Babies are born with the ability to express certain emotions. Your little one only develops feelings in the true sense over time. However, you will be surprised at how quickly babies and toddlers develop emotionally and mentally. At the age of just a few weeks old, your baby can memorise things and develop an "emotional memory" for sensations. In this blog post we break down the emotional development in infants and toddlers.

baby and their emotions

The feelings within the first three months of life

Newborns initially feel emotions rather than differentiated feelings. Researchers speak of a few basic emotions that depend on the mood and are careful to avoid unpleasant situations. Research assumes that your child is initially more likely to show emotions such as well-being or discomfort. For example, your child can scream or whine if they feel uncomfortable. Nevertheless, babies in particular react very "contagiously" to sensations, where they perceive or mimic your emotions. So if you’re stressed and restless, your baby may also be very nervous.

Babies intuitively "derive" the emotions of their caregivers

After just two to three months, many babies are able to "derive" emotions from the voice and transfer them to their face. Therefore, they prefer smiling and happy faces, which they associate with positive emotions. At the same time, your baby can already feel fear, sadness and anger. By whining or crying, they want to share those emotions with you.

In addition to these "basic emotions" your child will also develop a basic understanding of feelings from the second month of life. For example, you will experience that your little one smiles at you when they’re happy or when you tickle them. Between the sixth and eighth week of life you will see that your baby smiles back for the first time, but this is not (yet) to be seen as a social signal.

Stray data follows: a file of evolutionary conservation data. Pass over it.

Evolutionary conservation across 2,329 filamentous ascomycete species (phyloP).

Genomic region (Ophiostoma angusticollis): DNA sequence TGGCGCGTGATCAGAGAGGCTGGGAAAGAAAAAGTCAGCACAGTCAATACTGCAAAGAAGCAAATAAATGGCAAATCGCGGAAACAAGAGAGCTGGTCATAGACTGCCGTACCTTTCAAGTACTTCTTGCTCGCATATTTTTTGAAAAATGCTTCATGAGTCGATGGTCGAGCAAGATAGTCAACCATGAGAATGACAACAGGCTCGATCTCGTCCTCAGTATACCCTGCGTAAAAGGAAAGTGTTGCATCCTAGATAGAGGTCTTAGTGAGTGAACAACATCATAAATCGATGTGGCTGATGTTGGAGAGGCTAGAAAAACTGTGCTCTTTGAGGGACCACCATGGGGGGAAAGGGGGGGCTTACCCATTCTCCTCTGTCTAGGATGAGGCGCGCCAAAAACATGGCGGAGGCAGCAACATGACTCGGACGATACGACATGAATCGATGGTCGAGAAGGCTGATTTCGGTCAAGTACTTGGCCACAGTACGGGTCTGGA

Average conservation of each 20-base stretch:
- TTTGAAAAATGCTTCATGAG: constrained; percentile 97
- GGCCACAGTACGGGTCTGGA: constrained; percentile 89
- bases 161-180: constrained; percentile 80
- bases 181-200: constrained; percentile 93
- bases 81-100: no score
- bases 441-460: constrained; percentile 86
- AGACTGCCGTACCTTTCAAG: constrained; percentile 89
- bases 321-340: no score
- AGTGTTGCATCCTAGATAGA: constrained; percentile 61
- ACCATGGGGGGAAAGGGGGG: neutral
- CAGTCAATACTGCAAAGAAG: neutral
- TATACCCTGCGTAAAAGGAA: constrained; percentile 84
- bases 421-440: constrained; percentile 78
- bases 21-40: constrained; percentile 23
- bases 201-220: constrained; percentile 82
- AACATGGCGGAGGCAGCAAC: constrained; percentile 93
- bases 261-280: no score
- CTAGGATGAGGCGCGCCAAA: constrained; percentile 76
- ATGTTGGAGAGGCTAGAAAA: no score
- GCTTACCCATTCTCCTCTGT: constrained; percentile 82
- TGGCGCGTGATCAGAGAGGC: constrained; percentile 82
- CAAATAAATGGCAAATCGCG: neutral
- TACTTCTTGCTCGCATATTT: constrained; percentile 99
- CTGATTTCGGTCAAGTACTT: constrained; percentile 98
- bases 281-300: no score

The first strong feelings arise after about six months

After about six months your baby can tell if you are happy or sad. Likewise, they gradually develop their own specific feelings, such as those felt by adults. These include, for example, emotions such as shyness or suspicion. This can make your newborn scared and uncomfortable around strangers. Typically the “stranger danger" can be different in each child. It usually occurs from the sixth to eighth month of life and is an indication that attachment behaviour is strengthening. Some young children also suffer from severe separation anxiety. Positive emotions are also more pronounced at the beginning of the second year of life. Your child now consciously smiles at you to share positive emotions with you or to fool around. In any case, smiling is a social interaction, no longer just a reflex.

However, there are also limits to the development of emotions. Young children are not yet able to fully regulate their emotions in the first twelve months of life. In most cases, your baby cannot yet "fix" their feelings with themselves, but still needs external support from you and other close caregivers. It’s therefore important that you continue to offer your child emotional reassurance as well as security and protection. Stay close to your little one, even when things get uncomfortable. Even if your little one nags, over time they will learn to deal with their strong feelings. As long as they experience your encouragement and feels born, they will continue to develop emotionally.

Emotions continue to develop in the second year of life

In the second year of life, small children experience their feelings in a more differentiated and varied way. Although they cannot yet fully differentiate between their own feelings and those of others, they are gradually learning to empathise emotionally with other people. Since they also increasingly perceive themselves as independent persons, they now also experience feelings such as shame, pride or envy. Nevertheless, small children still want to be "protected" which is why they can experience strong emotional outbursts, especially in the second and third year of life. You should look forward to these “phases of defiance” full of temperament with ease. Try to avoid an argument and try to comfort and reassure your child instead. Even in these situations, your child still needs a "guide" to get to know their limits and express their feelings correctly.

baby milestones